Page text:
"Bring this to the Council we must," Yoda says.
Mace nods. "We should have dealt with this when Skywalker told us he was married. Then we might not have had to…"
So it’s fine as long as it’s kept the right kind of secret? Obi-Wan has to bite his tongue hard, to stop himself from saying it. He’s afraid, but he’s angry. It’s hypocrisy.
"Not that it matters now, but it was his idea, wasn't it?" Mace says.
Obi-Wan’s anger sparks. “No one was coerced,” he says.
"Just convinced," Mace says a little nastily. "I know how you can be about him."
"As you say, Master Windu, it matters not," Yoda says sharply. "Thank you, Obi-Wan, for your honesty."
Obi-Wan nods, but his heart is racing. He doesn’t know what’s going to happen. All he knows is that the entire Council will know about this, and whatever Yoda and Mace do will have to account for their feelings.
"We'll convene as soon as possible," Mace says. "I don't want anyone to be able to say we let this lie. I wish it wasn't about people's perception as well as a violation of the code."
Obi-Wan says, “And for now?”
"For now," Mace says, "of course we'll have to keep you and Skywalker separate. There's no question that you can't be in charge of his training."
Obi-Wan feels a rush of panic as it hits him afresh that this confession means not only that they are found out, but that it’s over. One of the two great things he cares about in the universe is over. He thinks of Anakin saying sometimes you just fold when you’re talking to them. He says, “Surely we’ve proven ourselves as a team.”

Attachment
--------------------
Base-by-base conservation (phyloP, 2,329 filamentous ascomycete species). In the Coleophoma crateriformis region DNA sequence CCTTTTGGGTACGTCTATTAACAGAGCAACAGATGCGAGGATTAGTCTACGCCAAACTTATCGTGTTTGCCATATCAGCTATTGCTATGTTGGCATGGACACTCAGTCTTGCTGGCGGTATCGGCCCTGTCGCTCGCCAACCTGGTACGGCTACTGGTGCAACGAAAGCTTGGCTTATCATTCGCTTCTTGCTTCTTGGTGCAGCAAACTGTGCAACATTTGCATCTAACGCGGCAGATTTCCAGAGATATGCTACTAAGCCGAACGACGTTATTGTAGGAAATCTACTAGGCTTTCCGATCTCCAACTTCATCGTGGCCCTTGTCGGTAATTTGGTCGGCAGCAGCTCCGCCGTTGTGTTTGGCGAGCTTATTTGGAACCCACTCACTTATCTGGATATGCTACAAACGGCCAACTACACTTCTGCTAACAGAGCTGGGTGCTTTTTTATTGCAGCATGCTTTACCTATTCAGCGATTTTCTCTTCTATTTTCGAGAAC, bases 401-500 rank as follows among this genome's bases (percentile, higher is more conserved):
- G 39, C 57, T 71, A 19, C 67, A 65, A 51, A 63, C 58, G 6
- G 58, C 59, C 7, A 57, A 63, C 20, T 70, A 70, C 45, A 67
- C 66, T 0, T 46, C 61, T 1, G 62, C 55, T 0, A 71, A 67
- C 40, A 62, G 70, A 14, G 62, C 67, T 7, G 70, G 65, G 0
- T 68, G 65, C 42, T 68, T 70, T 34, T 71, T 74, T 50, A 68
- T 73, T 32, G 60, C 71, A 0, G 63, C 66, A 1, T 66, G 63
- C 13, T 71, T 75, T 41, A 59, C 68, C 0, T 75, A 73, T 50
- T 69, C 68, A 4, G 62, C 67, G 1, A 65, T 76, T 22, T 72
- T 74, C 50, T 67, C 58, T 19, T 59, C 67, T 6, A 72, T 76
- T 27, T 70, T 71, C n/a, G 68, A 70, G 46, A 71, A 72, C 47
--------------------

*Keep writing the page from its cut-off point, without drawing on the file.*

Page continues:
Yoda lowers his ears in displeasure. "A problem, hm? Too close a team."
"We should have seen this," Mace says. "Our respect for you blinded us."
Obi-Wan grasps his courage, or his foolhardiness.
“You made an exception for Anakin and Senator Amidala,” Obi-Wan says. He gropes for the Force but he can’t be soothed. “If it matters so much, why let them carry on?”
"She is not his master!" Mace snaps. "You seem to be having trouble understanding the seriousness of this situation, Obi-Wan."
Obi-Wan shuts his mouth. He looks to Yoda, but he can feel Yoda’s judgment from here. He thinks maybe all this time he has managed not to know how serious it is. Too busy worrying about love, which he shouldn’t have had at all.
“Don’t punish Anakin,” he says. “I understand--keep us apart. But please, don’t punish him.”
That seems to have been the wrong thing to say. "Your choice it is not," Yoda says sharply.
"You're not in a position to dictate either of your punishments!" Mace says. "This is--truly unbelievable."
It’s incredible how quickly years of being their equal can wash away into nothing. He’s lost their respect. He could lose his seat on the council, they could expel him from the order altogether. He could lose everything. But regardless of he’s left with...Anakin will be gone.
He squeezes his hands together in his lap and doesn’t say anything.
"Discuss this, the council must," Yoda says gravely.
"Palpatine is going to get his wish," Mace says. He sounds disgusted. "This is going to turn public opinion against us."
It’s worse than anything else they’ve said, and Obi-Wan knows it’s true.
“I’m sorry,” he says. “I’ll do what it takes to--I’m sorry.”
"Sorry isn't an especially useful sentiment," Mace says coldly. "Of all the Jedi--I never would have worried about this with you. Ever."